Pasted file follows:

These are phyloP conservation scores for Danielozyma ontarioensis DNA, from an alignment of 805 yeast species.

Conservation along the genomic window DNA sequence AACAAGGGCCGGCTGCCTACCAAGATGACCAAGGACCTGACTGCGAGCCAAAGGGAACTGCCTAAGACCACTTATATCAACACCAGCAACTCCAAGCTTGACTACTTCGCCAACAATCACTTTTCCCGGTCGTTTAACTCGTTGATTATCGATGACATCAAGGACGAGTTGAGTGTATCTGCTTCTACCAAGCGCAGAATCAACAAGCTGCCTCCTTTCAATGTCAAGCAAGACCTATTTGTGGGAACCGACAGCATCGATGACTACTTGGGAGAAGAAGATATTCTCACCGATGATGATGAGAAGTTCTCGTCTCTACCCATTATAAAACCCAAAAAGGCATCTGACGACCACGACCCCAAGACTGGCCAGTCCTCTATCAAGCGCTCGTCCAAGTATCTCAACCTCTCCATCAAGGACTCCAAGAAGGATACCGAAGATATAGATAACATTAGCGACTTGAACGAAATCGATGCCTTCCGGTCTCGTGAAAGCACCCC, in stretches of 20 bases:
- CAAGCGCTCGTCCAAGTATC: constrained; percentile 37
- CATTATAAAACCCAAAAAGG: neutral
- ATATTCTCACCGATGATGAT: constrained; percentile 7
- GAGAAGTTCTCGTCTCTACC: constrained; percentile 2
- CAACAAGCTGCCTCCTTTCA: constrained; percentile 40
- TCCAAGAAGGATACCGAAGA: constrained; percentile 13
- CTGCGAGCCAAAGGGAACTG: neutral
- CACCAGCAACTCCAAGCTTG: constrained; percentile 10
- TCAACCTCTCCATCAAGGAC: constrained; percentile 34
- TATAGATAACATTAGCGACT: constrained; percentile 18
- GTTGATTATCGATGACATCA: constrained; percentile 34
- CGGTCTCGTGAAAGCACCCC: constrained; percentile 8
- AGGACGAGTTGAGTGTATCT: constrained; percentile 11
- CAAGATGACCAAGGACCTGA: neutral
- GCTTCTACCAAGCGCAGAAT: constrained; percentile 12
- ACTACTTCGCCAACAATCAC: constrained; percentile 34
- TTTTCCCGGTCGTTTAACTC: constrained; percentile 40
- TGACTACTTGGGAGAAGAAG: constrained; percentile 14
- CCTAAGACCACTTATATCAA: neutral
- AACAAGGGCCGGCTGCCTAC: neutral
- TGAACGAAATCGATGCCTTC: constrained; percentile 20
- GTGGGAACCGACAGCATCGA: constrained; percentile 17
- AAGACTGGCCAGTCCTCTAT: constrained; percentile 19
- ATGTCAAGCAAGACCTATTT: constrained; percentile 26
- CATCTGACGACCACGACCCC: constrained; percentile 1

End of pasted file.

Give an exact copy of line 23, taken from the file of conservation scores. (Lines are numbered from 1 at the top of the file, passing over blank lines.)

- TGAACGAAATCGATGCCTTC: constrained; percentile 20